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I cannot get Perl and Ruby to agree on CBC AES:


use Crypt::CBC;
use MIME::Base64::Perl;

my $cipher = Crypt::CBC->new(
        -key         => 'd2cb415e067c7b13',
        -iv          => 'e36dc751d0433f05', #random 16chars!!!!!! shold NOT repeat between requests
        -cipher      => 'OpenSSL::AES',     #this is same as Rijndael
        -literal_key => 1,        
        -header      => "none",
        -keysize     => 16

$encypted = $cipher->encrypt("a really really long long text has differrent results???");
$base64 = encode_base64($encypted);

print("Ciphertext(b64): $base64");

$de_base64 = decode_base64($base64);
$decrypted = $cipher->decrypt($de_base64);
$c = $cipher->finish;

Ciphertext(b64): qz4eSQaFkQUkDOyJSbZf5W03HoldwtgvTLq0yJFRViKJnytf3PVSCGW2CYDjO+tRqV20oxeB2VPa 7NqN1TDSNQ==

there's a newline after the 2VPa section and another at the end


require 'openssl'
require 'digest/sha2'
require 'base64'

message = "a really really long long text has differrent results???" 
cipher = OpenSSL::Cipher.new('aes-128-cbc')

# digest the key, iv and hmac_key so we have 16-byte length 
# also, it looks more of a funky password
# prepare cipher
cipher.key = aes_key = "d2cb415e067c7b13"
cipher.iv = aes_iv = "e36dc751d0433f05"

encrypted = cipher.update(message)
encrypted << cipher.final()
b64_encoded = Base64.encode64(encrypted).encode('utf-8') #strict_encode64 guarantees no newlines, encode64 is default

puts "AES Key        : '#{aes_key}'"
puts "AES IV         : '#{aes_iv}'"
puts "Ciphertext(b64): '#{b64_encoded}'"

Ciphertext(b64): 'qz4eSQaFkQUkDOyJSbZf5W03HoldwtgvTLq0yJFRViKJnytf3PVSCGW2CYDj O+tRqV20oxeB2VPa7NqN1TDSNQ== '

Note the newlines chars after CYDj and after ==

I've seen the following: Perl & Ruby exchange AES encrypted information, but I'm not using padding=0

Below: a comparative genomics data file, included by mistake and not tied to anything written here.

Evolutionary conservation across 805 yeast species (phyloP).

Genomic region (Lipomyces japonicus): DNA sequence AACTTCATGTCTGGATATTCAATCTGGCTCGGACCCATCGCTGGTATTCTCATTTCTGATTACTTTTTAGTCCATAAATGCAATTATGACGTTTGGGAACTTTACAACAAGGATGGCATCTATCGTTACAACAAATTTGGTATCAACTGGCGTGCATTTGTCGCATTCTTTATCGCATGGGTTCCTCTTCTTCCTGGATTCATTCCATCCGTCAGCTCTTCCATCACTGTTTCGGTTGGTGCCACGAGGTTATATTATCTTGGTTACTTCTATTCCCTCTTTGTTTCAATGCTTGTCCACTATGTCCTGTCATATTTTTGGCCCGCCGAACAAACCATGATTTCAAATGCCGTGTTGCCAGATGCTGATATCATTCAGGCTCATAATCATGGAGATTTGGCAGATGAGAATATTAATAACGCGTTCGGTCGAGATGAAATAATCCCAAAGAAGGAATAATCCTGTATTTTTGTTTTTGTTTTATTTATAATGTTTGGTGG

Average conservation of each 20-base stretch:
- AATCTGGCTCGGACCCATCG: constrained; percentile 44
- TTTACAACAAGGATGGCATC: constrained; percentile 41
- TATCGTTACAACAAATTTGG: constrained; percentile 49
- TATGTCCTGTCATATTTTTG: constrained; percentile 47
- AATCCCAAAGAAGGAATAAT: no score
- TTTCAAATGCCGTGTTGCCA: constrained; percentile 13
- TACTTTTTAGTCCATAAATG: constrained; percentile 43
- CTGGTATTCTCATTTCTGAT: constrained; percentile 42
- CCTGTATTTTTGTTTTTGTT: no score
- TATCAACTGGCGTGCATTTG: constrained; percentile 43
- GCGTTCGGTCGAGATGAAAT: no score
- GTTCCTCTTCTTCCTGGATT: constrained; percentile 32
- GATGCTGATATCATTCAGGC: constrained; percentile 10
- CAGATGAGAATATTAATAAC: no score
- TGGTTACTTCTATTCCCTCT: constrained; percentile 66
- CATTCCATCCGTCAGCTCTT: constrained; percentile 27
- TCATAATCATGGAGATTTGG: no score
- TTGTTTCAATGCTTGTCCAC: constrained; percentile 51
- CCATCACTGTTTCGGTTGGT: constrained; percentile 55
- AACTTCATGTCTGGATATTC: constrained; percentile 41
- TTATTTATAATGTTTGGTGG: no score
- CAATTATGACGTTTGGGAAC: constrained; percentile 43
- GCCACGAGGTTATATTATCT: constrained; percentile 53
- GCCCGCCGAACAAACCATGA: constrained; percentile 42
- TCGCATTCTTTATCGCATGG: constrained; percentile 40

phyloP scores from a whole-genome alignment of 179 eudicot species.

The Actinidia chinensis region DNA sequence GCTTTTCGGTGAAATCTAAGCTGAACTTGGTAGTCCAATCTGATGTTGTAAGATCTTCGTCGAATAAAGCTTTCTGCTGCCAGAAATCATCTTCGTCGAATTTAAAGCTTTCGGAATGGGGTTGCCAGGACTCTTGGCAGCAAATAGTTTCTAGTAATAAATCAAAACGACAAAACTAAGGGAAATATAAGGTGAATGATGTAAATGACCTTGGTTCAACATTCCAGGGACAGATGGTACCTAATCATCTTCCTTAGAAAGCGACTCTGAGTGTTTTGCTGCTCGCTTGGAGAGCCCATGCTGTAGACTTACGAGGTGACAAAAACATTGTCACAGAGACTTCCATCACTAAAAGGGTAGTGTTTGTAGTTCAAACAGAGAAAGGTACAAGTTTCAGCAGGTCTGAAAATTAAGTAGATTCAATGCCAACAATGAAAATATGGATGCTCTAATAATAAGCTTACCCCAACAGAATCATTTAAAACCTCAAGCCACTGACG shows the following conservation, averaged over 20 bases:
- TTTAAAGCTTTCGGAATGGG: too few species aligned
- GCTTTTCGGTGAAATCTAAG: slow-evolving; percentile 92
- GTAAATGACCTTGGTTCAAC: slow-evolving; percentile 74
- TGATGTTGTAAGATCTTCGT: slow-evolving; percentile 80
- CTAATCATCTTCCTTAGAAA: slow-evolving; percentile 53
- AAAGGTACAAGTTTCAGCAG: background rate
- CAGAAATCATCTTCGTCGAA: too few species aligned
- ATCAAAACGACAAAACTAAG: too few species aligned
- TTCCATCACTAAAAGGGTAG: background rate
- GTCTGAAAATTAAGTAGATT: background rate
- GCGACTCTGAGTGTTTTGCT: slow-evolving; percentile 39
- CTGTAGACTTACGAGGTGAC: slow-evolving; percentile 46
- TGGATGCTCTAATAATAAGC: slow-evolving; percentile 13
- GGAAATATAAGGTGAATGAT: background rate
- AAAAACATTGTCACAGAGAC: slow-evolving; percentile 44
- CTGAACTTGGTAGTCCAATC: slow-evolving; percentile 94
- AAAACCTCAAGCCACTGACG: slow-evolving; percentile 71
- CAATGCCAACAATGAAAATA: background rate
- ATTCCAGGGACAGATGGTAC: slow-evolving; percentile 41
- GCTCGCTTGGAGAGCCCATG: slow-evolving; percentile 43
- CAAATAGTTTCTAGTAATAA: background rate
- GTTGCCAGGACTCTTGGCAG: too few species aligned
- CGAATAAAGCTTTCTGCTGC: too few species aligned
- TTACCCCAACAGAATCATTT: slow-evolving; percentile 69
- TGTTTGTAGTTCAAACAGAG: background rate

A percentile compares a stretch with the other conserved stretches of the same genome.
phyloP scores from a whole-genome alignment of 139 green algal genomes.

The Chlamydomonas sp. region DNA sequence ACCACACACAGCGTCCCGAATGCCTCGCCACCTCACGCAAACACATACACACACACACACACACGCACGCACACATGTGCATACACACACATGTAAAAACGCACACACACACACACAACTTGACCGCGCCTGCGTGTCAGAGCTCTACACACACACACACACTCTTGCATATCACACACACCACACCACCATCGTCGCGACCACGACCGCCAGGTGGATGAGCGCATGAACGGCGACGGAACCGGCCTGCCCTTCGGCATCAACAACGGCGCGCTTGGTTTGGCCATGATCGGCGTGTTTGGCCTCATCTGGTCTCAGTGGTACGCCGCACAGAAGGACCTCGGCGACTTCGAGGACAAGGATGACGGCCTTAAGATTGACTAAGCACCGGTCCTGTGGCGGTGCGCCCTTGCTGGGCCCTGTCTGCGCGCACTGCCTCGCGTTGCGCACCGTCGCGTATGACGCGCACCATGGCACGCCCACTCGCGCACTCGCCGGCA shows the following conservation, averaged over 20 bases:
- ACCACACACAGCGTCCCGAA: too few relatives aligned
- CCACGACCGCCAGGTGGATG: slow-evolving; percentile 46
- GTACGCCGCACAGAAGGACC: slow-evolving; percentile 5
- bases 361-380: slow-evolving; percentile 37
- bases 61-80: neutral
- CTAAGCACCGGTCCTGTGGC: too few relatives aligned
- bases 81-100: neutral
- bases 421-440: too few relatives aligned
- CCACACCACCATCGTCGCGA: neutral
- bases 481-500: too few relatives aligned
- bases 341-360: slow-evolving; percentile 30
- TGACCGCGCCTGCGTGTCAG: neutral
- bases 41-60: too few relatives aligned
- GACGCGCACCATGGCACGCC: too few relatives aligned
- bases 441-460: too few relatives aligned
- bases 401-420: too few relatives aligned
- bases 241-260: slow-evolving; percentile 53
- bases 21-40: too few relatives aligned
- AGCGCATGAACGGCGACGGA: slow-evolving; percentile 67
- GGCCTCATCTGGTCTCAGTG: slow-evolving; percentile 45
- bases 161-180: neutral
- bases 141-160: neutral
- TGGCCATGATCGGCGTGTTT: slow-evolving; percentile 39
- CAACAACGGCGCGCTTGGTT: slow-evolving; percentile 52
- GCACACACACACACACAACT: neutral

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2 Answers 2

up vote 7 down vote accepted

Newlines are not significant in Base64. You got exactly the same result from both languages.

While there should be absolutely no reason to do so, you could make the Perl version return the same string as the Ruby version as follows:

$base64 = encode_base64($encypted, '');
$base64 =~ s/\G.{60}\K/\n/sg;
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You are indeed correct. But if I use the following string message@somelongstring;1234567890123123123 the results are different –  Miguel Ping Oct 15 '12 at 17:49
Probably because you forgot to escape the @ inside the string. That way Perl will see an array named @somelongstring inside the string and interpolate accordingly. You should REALLY use strict; and use warnings;; they would have caught this problem. –  Moritz Bunkus Oct 15 '12 at 17:56
@Miguel Ping, Please don't ask new, completely unrelated questions in comments. –  ikegami Oct 15 '12 at 17:58
I didn't know that the @ sign was interpolated in perl. The comment was related; I didn't want to rewrite the question in order to keep your (good) original answer. Thanks! –  Miguel Ping Oct 15 '12 at 18:00
One question was about base64. The other with properly building your string. Just goes to show you didn't even do the most basic of debugging if you thought they were the same question :( –  ikegami Oct 15 '12 at 19:39

The encode_base64 function takes a second parameter, called "eol" (end of line) which, by default, is '\n'.

The returned encoded string is broken into lines of no more than 76 characters each and it will end with $eol unless it is empty


$base64 = encode_base64($encypted, '');


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